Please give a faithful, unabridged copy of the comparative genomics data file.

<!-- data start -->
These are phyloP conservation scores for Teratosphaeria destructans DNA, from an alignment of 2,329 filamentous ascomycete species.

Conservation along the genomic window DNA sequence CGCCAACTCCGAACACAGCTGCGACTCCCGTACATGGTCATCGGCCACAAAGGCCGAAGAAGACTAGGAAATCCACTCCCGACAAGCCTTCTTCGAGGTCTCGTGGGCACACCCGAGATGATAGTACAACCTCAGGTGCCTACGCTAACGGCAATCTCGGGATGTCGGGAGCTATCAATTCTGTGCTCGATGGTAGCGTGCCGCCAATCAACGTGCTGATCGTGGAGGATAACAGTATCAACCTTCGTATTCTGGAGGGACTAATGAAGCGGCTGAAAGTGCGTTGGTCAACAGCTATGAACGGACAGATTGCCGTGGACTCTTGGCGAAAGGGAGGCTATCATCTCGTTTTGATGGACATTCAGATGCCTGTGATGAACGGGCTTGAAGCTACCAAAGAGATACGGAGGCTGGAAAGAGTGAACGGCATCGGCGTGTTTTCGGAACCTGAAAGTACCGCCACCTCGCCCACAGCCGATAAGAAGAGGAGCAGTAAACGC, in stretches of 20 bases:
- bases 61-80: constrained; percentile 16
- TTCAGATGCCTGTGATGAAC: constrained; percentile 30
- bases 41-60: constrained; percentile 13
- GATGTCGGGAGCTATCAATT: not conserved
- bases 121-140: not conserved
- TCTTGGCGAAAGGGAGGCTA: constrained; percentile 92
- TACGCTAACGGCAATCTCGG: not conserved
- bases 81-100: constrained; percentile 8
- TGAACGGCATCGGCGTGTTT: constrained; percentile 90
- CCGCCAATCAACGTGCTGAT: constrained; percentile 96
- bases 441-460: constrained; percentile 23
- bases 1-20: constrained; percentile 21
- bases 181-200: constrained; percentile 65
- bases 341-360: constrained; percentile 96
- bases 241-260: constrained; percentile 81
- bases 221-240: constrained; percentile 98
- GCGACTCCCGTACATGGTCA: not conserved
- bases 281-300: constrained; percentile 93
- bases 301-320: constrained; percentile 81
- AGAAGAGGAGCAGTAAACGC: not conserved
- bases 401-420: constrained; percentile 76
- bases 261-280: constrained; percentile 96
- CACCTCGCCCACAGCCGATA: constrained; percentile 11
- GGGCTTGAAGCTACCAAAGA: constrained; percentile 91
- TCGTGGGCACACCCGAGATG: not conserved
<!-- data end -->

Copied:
These are phyloP conservation scores for Teratosphaeria destructans DNA, from an alignment of 2,329 filamentous ascomycete species.

Conservation along the genomic window DNA sequence CGCCAACTCCGAACACAGCTGCGACTCCCGTACATGGTCATCGGCCACAAAGGCCGAAGAAGACTAGGAAATCCACTCCCGACAAGCCTTCTTCGAGGTCTCGTGGGCACACCCGAGATGATAGTACAACCTCAGGTGCCTACGCTAACGGCAATCTCGGGATGTCGGGAGCTATCAATTCTGTGCTCGATGGTAGCGTGCCGCCAATCAACGTGCTGATCGTGGAGGATAACAGTATCAACCTTCGTATTCTGGAGGGACTAATGAAGCGGCTGAAAGTGCGTTGGTCAACAGCTATGAACGGACAGATTGCCGTGGACTCTTGGCGAAAGGGAGGCTATCATCTCGTTTTGATGGACATTCAGATGCCTGTGATGAACGGGCTTGAAGCTACCAAAGAGATACGGAGGCTGGAAAGAGTGAACGGCATCGGCGTGTTTTCGGAACCTGAAAGTACCGCCACCTCGCCCACAGCCGATAAGAAGAGGAGCAGTAAACGC, in stretches of 20 bases:
- bases 61-80: constrained; percentile 16
- TTCAGATGCCTGTGATGAAC: constrained; percentile 30
- bases 41-60: constrained; percentile 13
- GATGTCGGGAGCTATCAATT: not conserved
- bases 121-140: not conserved
- TCTTGGCGAAAGGGAGGCTA: constrained; percentile 92
- TACGCTAACGGCAATCTCGG: not conserved
- bases 81-100: constrained; percentile 8
- TGAACGGCATCGGCGTGTTT: constrained; percentile 90
- CCGCCAATCAACGTGCTGAT: constrained; percentile 96
- bases 441-460: constrained; percentile 23
- bases 1-20: constrained; percentile 21
- bases 181-200: constrained; percentile 65
- bases 341-360: constrained; percentile 96
- bases 241-260: constrained; percentile 81
- bases 221-240: constrained; percentile 98
- GCGACTCCCGTACATGGTCA: not conserved
- bases 281-300: constrained; percentile 93
- bases 301-320: constrained; percentile 81
- AGAAGAGGAGCAGTAAACGC: not conserved
- bases 401-420: constrained; percentile 76
- bases 261-280: constrained; percentile 96
- CACCTCGCCCACAGCCGATA: constrained; percentile 11
- GGGCTTGAAGCTACCAAAGA: constrained; percentile 91
- TCGTGGGCACACCCGAGATG: not conserved